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Library - Articles

Anne Luther, BA, MS, DVM, CVA

Nutrition is the Key to your Pet's Health
Anne Luther, BA, MS, DVM, CVA

It is probably no surprise that proper nutrition is the most important factor in your pet's health. Feeding an optimal diet will prevent many health problems in your companion including skin and ear disease as well as more serious issues such as metabolic diseases, arthritis, and cancer. The allergies that are so common here in Florida may be significantly reduced or eliminated by feeding a healthy diet. Click HERE for more.

What may be surprising to some folks is that most commercial dog food is junk food. It contains only the minimum daily requirements for pets, not the optimum requirements. While these foods are AAFCO (Association of American Feed Control Officials) approved, they may still contain dehydrated garbage, numerous chemical preservatives, poultry, cow and pig feces, antibiotics and chemotherapy agents, plastic, and poultry feathers. Believe it or not, these are officially allowed on the AAFCO list of approved substances. Animal carcasses may also be found in these foods. Although the FDA does not officially approve of Sodium Pentothal (a common euthanasia agent) to be in pet food, a 1998 study by the FDA showed that many of the foods tested had measureable amounts of this substance in many popular brands of pet food.

The best food is composed of fresh, preferably organic, vegetables, meat, and fat. A raw diet is ideal because all of the vitamins and enzymes are still intact in this food. Dogs and cats are carnivores and they are designed to derive their necessary nutrients from raw food. Because dogs and cats have a limited amount of their own enzymes, they depend on the enzymes present in raw food to fully utilize the food. These enzymes are destroyed by cooking the food at high temperatures. All dry foods are cooked at high temperatures and, therefore, they lack the enzymes necessary for dogs and cats to extract the most nutrients out of their food.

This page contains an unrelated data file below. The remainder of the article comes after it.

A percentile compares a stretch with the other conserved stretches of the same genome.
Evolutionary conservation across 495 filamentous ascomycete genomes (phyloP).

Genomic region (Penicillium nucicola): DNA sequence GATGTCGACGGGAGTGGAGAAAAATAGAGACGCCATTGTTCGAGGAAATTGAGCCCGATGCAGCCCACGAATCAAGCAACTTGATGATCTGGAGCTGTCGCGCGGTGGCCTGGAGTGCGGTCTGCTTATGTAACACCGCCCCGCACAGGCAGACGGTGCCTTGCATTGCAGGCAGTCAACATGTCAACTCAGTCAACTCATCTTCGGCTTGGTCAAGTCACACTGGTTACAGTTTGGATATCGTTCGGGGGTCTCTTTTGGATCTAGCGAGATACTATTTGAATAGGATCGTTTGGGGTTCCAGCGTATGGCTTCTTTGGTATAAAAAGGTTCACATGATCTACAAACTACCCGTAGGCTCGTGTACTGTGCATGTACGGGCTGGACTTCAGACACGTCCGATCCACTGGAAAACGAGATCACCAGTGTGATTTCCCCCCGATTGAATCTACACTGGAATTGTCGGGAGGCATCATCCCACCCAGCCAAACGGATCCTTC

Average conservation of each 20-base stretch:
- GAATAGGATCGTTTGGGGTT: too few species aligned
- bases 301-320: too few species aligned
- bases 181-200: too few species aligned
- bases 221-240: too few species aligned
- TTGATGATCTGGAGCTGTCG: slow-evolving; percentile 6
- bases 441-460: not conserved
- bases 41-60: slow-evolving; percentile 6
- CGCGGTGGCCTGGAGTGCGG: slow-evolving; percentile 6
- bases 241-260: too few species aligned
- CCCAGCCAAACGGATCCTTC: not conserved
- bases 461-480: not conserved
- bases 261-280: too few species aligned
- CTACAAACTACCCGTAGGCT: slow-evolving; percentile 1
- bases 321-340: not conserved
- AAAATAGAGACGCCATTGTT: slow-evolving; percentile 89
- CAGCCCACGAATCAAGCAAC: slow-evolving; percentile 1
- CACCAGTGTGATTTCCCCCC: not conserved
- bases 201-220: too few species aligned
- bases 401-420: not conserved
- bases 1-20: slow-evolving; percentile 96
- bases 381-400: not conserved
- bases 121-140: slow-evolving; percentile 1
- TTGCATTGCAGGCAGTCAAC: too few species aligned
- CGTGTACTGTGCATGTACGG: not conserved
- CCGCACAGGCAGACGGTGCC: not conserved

Because dogs and cats digestive tracts are different than humans, they are not as susceptible to the bacterial contamination which may occur in raw food. In the wild, they eat dead carrion which is crawling with bacteria. However, our pets are not accustomed to this bacterial load so they may still develop digestive upset when they consume rancid food.

In order to avoid possible intestinal upset due to rancid raw food, I recommend a pre made frozen raw diet. There are a number of pre made frozen raw diets available from specialty pet food stores. These diets are formulated by veterinary nutritionists and many of them are designed to provide a complete diet. They are also screened for bacterial contamination at the manufacturing facility, reducing the risk of bacterial exposure.

Variety is also important for your pet's diet. Feeding the same diet every day may lead to some nutritional deficiencies. There are numerous formulations available and I recommend varying them so that your pet is more likely to obtain all of the proper nutrients.